Combating regressive gender norms and violence against women through social media edutainment campaigns – Lessons from India


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Permissive attitudes towards violence against women (VAW) are unfortunately widely accepted in developing countries, with as many as four in ten women and three in ten men justifying its prevalence. Most VAW prevention programs are delivered through resource-intensive grassroots mobilization campaigns, whose results are mixed, and scaled implementation may be prohibitively costly in low-resource settings .

Can edutainment media with development objectives be an effective alternative?

Studies of entertainment education - or edutainment - show that placement of public health or other socially critical messages in mainstream entertainment programming can improve individuals’ attitudes and behaviors across multiple development areas, including in the prevention of VAW . Recent field experiments in Latin America and sub-Saharan Africa show that stand-alone and low-cost campaigns delivered through community screening/listening events are effective tools for reshaping attitudes towards domestic violence, increasing willingness to report VAW, and reducing its incidence. Interestingly, this research also provides evidence that the positive effects are greatly driven by adjusting audiences’ perceptions of what others do and approve of or a “social norms” channel. 

Can edutainment work on social media? 

Can these findings be generalized to social media campaigns, where the lack of a shared community viewing experience may prevent activation of the social norm channel? The policy relevance of this question is significant. Social media platforms engaged more than half of the world’s population in 2020, so they do have the potential to shape norms and behaviors at scale

A recent World Bank paper experimentally tested the effectiveness of a social-media-delivered edutainment campaign targeting 18-24-year-olds residing in seven large cities in northern India . Individuals who clicked on an ad that was part of the campaign were redirected to Facebook Messenger, where the intervention was delivered and where chat surveys and objective on-line measurements were collected. Researchers measured impacts one week and four months after viewers’ exposure to the intervention.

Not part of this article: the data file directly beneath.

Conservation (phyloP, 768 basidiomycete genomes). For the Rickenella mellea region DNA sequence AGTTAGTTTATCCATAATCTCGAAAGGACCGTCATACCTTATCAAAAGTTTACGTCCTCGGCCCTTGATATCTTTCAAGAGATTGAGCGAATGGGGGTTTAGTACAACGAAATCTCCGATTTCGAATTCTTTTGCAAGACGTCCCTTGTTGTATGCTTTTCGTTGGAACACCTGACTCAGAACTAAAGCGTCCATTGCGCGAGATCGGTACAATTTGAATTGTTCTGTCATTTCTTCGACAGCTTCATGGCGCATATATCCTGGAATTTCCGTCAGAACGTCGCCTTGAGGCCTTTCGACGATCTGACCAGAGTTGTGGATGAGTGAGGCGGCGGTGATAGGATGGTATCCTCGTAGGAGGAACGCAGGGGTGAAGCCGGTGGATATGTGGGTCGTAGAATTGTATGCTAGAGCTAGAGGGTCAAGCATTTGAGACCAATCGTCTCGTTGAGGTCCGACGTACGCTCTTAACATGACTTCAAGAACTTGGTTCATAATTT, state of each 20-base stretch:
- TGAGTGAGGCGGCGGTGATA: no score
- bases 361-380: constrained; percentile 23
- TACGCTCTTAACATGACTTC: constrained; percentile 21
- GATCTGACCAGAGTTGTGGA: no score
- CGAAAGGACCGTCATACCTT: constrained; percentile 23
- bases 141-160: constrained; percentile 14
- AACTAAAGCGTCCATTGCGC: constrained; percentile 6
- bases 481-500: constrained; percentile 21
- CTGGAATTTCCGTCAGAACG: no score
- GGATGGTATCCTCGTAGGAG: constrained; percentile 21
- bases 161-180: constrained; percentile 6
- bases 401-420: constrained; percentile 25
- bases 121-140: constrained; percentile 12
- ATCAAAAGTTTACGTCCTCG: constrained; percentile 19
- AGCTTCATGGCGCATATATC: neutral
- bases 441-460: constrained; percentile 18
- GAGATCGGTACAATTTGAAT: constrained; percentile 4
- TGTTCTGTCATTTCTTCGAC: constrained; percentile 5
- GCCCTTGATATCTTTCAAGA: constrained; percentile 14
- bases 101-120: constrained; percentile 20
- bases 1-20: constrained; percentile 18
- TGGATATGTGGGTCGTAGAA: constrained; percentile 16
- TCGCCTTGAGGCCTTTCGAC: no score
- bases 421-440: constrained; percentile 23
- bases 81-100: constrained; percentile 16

The campaign consisted of several short video clips that in total amounted to approximately 25 minutes. Produced by Population Foundation of India, an NGO that advocates for the formulation and implementation of gender-sensitive population, health and development strategies and policies, the videoclips were informed by extensive research.

To better understand what format of edutainment content is most appropriate to discuss sensitive topics like VAW effectively, users were randomly assigned to a control group or one of two treatment groups. The first treatment group was exposed to an implicit format of programming in the form of a fake reality TV series that takes place in a fictitious court where gender myths and misconceptions are often discussed in a humorous way. The second treatment group was presented with a programming using an explicit format, a docu-series that included real-life stories with clear calls to action to stop VAW, with celebrities, including Bollywood celebrity and social advocate Farhan Akhtar, making appearances.  


Our findings show that both edutainment formats worked, with effects varying for different outcomes. The viewership data shows that take-up rates for the humorous reality TV series were twice as high compared to the more information-focused docu-series. On effectiveness, neither format dominated in the one-week follow-up survey. Intent-to-treat estimates show that while the drama was more effective at moving a global index - that included indicators for knowledge and attitudes related to gender norms and VAW - by 0.25 standard deviations, the docu-series managed to move this index by 0.12 standard deviations.  On the other hand, the docu-series was more impactful in increasing willingness to share videoclips with friends by 9.4% and in promoting online information-seeking behaviors (i.e., users were more likely to visit and spend more time on websites promoting gender equality).